Imidacloprid resistance in the Neotropical brown stink bug Euschistus heros: selection and fitness costs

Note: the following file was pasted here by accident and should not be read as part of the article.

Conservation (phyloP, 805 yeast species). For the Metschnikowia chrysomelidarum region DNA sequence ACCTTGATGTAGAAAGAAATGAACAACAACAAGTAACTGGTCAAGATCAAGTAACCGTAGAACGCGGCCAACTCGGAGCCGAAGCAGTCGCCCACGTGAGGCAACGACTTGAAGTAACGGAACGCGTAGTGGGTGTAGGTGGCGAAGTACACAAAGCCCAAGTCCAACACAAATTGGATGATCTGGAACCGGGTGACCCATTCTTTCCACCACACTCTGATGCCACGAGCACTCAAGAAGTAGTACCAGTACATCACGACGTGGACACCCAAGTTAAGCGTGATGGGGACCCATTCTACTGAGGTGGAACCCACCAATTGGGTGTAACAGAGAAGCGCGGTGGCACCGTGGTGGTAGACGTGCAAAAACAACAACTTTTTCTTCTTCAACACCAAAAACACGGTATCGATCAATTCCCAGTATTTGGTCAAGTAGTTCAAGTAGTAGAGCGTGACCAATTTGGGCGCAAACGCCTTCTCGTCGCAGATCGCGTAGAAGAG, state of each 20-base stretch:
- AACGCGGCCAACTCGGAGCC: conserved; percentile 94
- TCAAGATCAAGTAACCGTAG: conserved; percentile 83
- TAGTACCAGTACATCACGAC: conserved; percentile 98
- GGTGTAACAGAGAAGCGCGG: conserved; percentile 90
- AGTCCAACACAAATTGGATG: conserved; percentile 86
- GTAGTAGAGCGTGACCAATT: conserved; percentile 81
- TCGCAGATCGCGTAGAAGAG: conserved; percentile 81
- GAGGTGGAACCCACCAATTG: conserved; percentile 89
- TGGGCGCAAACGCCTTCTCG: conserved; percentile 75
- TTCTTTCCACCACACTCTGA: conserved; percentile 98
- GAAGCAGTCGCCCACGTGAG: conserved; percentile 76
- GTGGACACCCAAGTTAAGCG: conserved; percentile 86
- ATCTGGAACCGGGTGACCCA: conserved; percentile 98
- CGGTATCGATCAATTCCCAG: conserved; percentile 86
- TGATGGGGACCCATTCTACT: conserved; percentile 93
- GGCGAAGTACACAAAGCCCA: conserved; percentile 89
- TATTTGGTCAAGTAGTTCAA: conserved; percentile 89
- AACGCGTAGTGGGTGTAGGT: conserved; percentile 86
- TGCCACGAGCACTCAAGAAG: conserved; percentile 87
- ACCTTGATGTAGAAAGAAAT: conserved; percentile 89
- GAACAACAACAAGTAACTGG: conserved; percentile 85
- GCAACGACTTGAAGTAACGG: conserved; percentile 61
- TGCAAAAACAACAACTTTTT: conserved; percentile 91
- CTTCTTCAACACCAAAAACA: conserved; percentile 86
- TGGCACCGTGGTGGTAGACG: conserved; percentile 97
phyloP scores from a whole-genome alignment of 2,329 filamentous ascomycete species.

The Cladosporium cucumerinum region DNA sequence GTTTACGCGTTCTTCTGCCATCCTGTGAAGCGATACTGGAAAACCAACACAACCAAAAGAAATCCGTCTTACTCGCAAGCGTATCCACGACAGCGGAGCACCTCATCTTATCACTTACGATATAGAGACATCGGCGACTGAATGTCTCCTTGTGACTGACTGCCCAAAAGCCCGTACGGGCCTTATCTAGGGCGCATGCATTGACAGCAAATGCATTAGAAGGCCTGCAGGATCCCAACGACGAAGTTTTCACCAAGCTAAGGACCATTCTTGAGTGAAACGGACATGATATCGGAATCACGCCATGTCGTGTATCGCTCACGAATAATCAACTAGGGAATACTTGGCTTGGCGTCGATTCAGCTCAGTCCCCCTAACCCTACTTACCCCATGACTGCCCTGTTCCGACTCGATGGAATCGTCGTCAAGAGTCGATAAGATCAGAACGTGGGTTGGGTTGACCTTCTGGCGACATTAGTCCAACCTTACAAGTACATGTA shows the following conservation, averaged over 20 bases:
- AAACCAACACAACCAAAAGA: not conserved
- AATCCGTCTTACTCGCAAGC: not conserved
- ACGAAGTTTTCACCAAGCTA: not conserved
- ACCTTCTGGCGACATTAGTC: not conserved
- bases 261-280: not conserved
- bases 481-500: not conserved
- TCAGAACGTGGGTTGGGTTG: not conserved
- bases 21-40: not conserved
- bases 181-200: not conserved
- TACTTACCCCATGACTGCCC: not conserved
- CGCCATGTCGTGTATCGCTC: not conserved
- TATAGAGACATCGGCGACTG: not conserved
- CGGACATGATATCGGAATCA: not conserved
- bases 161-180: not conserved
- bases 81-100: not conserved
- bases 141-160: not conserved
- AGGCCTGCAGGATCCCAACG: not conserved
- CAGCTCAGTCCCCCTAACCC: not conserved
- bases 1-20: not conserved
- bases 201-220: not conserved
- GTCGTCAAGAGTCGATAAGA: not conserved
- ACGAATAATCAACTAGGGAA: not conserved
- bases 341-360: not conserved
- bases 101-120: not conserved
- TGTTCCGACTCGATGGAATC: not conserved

Neonicotinoid insecticides (e.g., imidacloprid) are some of the most prevalent tools used to control hemipterans that attack soybean crops worldwide. However, the emergence of neonicotinoid-resistant strains of phytosuccivorous soybean pests, such as the Neotropical brown stink bug Euschistus heros, has posed a challenge to the sustainable use of these compounds. Here, we laboratory-selected two E. heros strains for imidacloprid resistance and evaluated the activity of detoxification enzymes (e.g., cytochrome P450, esterases and glutathione-S-transferases) as well as potential adaptive costs associated with resistance (e.g., in survival, fecundity and fertility) in both strains, while laboratory selection for 13 generations in a known imidacloprid-susceptible E. heros strain (ImiSusc) resulted in an imidacloprid-resistant strain (ImiLabSel) with a resistance ratio (RR) of 11.6; similar resistance levels (i.e., RR = 13.5) were also achieved in another imidacloprid-resistant strain, which was field-collected (ImiGoias) and laboratory-selected for only six generations (ImiRes). Regarding enzymatic activity, both resistant strains differed from the imidacloprid-susceptible strain only in the activity of cytochrome P450, where the ImiLabSel and ImiRes strains exhibited higher activity by 72.3% and 40.5%, respectively. Furthermore, severe fitness costs (reductions of 86% for ImiLabSel and 68.0% for ImiRes) were recorded in both imidacloprid-resistant strains. Collectively, our results showed that E. heros rapidly responded to laboratory selection for neonicotinoid resistance, with enhanced cytochrome P450 activity as the likely underlying mechanism, and that they exhibit associated fitness costs, which have direct implications for the management of this insect pest.


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